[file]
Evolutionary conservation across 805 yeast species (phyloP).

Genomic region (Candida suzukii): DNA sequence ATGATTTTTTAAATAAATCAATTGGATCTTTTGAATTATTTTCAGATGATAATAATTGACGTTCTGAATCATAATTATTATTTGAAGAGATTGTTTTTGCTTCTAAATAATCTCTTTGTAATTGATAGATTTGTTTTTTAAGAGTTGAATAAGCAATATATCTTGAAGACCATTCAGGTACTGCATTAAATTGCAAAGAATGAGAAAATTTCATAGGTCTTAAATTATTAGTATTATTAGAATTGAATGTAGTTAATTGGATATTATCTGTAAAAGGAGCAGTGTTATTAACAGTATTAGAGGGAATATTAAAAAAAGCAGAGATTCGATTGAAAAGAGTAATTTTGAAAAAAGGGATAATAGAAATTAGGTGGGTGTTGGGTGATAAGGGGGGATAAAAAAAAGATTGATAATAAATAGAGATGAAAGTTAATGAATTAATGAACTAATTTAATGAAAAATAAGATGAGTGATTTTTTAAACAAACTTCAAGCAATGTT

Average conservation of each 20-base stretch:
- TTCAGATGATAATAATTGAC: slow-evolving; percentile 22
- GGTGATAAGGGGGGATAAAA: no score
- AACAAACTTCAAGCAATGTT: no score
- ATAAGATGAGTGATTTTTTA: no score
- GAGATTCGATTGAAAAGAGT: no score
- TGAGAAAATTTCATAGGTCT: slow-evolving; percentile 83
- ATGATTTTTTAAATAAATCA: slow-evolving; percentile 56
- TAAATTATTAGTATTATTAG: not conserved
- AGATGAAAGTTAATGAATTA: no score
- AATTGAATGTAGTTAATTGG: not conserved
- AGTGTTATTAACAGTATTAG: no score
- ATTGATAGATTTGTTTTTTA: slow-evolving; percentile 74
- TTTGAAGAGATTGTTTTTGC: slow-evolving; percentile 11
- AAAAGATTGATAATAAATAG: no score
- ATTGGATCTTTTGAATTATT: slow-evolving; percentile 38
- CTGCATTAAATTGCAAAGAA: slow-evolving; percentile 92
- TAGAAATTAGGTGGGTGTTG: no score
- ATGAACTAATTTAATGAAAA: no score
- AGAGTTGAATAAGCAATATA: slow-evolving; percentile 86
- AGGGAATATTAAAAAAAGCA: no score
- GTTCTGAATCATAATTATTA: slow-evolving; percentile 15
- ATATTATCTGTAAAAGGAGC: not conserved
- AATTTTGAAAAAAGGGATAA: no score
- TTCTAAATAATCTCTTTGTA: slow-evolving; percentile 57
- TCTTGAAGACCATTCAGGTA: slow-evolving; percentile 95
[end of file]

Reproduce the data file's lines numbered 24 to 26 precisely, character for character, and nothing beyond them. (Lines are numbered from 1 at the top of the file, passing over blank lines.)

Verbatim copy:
- GTTCTGAATCATAATTATTA: slow-evolving; percentile 15
- ATATTATCTGTAAAAGGAGC: not conserved
- AATTTTGAAAAAAGGGATAA: no score